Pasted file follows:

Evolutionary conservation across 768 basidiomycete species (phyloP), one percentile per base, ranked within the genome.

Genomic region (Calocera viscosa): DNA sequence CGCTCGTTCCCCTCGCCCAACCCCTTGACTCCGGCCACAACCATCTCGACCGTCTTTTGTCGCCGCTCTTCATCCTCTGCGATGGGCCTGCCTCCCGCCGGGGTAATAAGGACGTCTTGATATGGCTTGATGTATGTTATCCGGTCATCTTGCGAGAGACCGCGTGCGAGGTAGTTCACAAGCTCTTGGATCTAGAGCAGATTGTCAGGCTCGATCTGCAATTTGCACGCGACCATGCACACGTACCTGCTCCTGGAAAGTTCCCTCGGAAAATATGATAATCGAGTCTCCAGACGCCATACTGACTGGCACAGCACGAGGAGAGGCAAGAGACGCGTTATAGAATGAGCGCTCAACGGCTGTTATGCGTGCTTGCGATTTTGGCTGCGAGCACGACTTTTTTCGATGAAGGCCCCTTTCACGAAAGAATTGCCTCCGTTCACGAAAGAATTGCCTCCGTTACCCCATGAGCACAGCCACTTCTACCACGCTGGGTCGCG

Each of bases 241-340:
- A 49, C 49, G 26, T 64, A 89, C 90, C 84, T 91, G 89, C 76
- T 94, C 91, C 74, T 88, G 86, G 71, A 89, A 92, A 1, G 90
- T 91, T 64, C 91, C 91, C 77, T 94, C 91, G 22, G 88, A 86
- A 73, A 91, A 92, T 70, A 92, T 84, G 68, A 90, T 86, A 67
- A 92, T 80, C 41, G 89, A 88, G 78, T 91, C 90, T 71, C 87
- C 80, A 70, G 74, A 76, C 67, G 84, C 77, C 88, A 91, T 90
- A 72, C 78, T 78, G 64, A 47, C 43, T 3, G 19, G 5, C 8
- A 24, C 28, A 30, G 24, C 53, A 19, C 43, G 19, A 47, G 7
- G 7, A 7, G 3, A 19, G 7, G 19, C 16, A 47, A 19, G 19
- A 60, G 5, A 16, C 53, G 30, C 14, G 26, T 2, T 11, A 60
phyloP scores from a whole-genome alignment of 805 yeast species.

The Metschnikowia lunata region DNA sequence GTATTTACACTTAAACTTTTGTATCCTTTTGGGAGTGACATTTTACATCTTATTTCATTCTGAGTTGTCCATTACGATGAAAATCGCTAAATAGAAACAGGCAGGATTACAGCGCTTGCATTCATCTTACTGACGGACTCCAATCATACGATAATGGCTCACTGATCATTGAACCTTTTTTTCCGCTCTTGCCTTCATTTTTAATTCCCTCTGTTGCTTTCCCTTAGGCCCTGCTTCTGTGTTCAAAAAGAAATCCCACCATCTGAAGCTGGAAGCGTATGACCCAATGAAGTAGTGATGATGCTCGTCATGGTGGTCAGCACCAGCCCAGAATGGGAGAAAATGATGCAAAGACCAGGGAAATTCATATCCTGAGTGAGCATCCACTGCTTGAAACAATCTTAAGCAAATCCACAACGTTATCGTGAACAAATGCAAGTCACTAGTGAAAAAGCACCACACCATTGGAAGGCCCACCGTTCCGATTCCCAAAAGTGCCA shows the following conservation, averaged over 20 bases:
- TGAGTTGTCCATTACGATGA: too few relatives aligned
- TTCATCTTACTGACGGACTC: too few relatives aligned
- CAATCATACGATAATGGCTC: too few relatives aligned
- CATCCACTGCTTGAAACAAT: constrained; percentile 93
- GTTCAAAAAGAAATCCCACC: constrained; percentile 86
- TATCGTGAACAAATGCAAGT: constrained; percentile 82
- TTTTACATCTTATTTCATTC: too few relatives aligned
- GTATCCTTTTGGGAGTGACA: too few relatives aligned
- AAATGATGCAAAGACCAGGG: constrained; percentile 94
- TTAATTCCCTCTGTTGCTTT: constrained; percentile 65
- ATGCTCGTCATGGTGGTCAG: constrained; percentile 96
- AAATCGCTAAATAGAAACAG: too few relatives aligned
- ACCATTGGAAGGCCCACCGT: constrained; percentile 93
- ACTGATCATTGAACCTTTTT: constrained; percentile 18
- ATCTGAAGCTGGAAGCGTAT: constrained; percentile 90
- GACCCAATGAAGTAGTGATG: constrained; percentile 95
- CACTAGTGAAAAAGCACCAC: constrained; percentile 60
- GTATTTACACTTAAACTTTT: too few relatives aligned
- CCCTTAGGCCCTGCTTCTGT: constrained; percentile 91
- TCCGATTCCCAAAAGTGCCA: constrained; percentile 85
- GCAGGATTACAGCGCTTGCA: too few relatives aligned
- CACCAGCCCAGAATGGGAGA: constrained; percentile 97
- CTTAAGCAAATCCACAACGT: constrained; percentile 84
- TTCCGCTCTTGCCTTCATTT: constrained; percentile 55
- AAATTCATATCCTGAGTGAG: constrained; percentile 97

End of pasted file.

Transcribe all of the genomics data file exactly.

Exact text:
Evolutionary conservation across 768 basidiomycete species (phyloP), one percentile per base, ranked within the genome.

Genomic region (Calocera viscosa): DNA sequence CGCTCGTTCCCCTCGCCCAACCCCTTGACTCCGGCCACAACCATCTCGACCGTCTTTTGTCGCCGCTCTTCATCCTCTGCGATGGGCCTGCCTCCCGCCGGGGTAATAAGGACGTCTTGATATGGCTTGATGTATGTTATCCGGTCATCTTGCGAGAGACCGCGTGCGAGGTAGTTCACAAGCTCTTGGATCTAGAGCAGATTGTCAGGCTCGATCTGCAATTTGCACGCGACCATGCACACGTACCTGCTCCTGGAAAGTTCCCTCGGAAAATATGATAATCGAGTCTCCAGACGCCATACTGACTGGCACAGCACGAGGAGAGGCAAGAGACGCGTTATAGAATGAGCGCTCAACGGCTGTTATGCGTGCTTGCGATTTTGGCTGCGAGCACGACTTTTTTCGATGAAGGCCCCTTTCACGAAAGAATTGCCTCCGTTCACGAAAGAATTGCCTCCGTTACCCCATGAGCACAGCCACTTCTACCACGCTGGGTCGCG

Each of bases 241-340:
- A 49, C 49, G 26, T 64, A 89, C 90, C 84, T 91, G 89, C 76
- T 94, C 91, C 74, T 88, G 86, G 71, A 89, A 92, A 1, G 90
- T 91, T 64, C 91, C 91, C 77, T 94, C 91, G 22, G 88, A 86
- A 73, A 91, A 92, T 70, A 92, T 84, G 68, A 90, T 86, A 67
- A 92, T 80, C 41, G 89, A 88, G 78, T 91, C 90, T 71, C 87
- C 80, A 70, G 74, A 76, C 67, G 84, C 77, C 88, A 91, T 90
- A 72, C 78, T 78, G 64, A 47, C 43, T 3, G 19, G 5, C 8
- A 24, C 28, A 30, G 24, C 53, A 19, C 43, G 19, A 47, G 7
- G 7, A 7, G 3, A 19, G 7, G 19, C 16, A 47, A 19, G 19
- A 60, G 5, A 16, C 53, G 30, C 14, G 26, T 2, T 11, A 60
phyloP scores from a whole-genome alignment of 805 yeast species.

The Metschnikowia lunata region DNA sequence GTATTTACACTTAAACTTTTGTATCCTTTTGGGAGTGACATTTTACATCTTATTTCATTCTGAGTTGTCCATTACGATGAAAATCGCTAAATAGAAACAGGCAGGATTACAGCGCTTGCATTCATCTTACTGACGGACTCCAATCATACGATAATGGCTCACTGATCATTGAACCTTTTTTTCCGCTCTTGCCTTCATTTTTAATTCCCTCTGTTGCTTTCCCTTAGGCCCTGCTTCTGTGTTCAAAAAGAAATCCCACCATCTGAAGCTGGAAGCGTATGACCCAATGAAGTAGTGATGATGCTCGTCATGGTGGTCAGCACCAGCCCAGAATGGGAGAAAATGATGCAAAGACCAGGGAAATTCATATCCTGAGTGAGCATCCACTGCTTGAAACAATCTTAAGCAAATCCACAACGTTATCGTGAACAAATGCAAGTCACTAGTGAAAAAGCACCACACCATTGGAAGGCCCACCGTTCCGATTCCCAAAAGTGCCA shows the following conservation, averaged over 20 bases:
- TGAGTTGTCCATTACGATGA: too few relatives aligned
- TTCATCTTACTGACGGACTC: too few relatives aligned
- CAATCATACGATAATGGCTC: too few relatives aligned
- CATCCACTGCTTGAAACAAT: constrained; percentile 93
- GTTCAAAAAGAAATCCCACC: constrained; percentile 86
- TATCGTGAACAAATGCAAGT: constrained; percentile 82
- TTTTACATCTTATTTCATTC: too few relatives aligned
- GTATCCTTTTGGGAGTGACA: too few relatives aligned
- AAATGATGCAAAGACCAGGG: constrained; percentile 94
- TTAATTCCCTCTGTTGCTTT: constrained; percentile 65
- ATGCTCGTCATGGTGGTCAG: constrained; percentile 96
- AAATCGCTAAATAGAAACAG: too few relatives aligned
- ACCATTGGAAGGCCCACCGT: constrained; percentile 93
- ACTGATCATTGAACCTTTTT: constrained; percentile 18
- ATCTGAAGCTGGAAGCGTAT: constrained; percentile 90
- GACCCAATGAAGTAGTGATG: constrained; percentile 95
- CACTAGTGAAAAAGCACCAC: constrained; percentile 60
- GTATTTACACTTAAACTTTT: too few relatives aligned
- CCCTTAGGCCCTGCTTCTGT: constrained; percentile 91
- TCCGATTCCCAAAAGTGCCA: constrained; percentile 85
- GCAGGATTACAGCGCTTGCA: too few relatives aligned
- CACCAGCCCAGAATGGGAGA: constrained; percentile 97
- CTTAAGCAAATCCACAACGT: constrained; percentile 84
- TTCCGCTCTTGCCTTCATTT: constrained; percentile 55
- AAATTCATATCCTGAGTGAG: constrained; percentile 97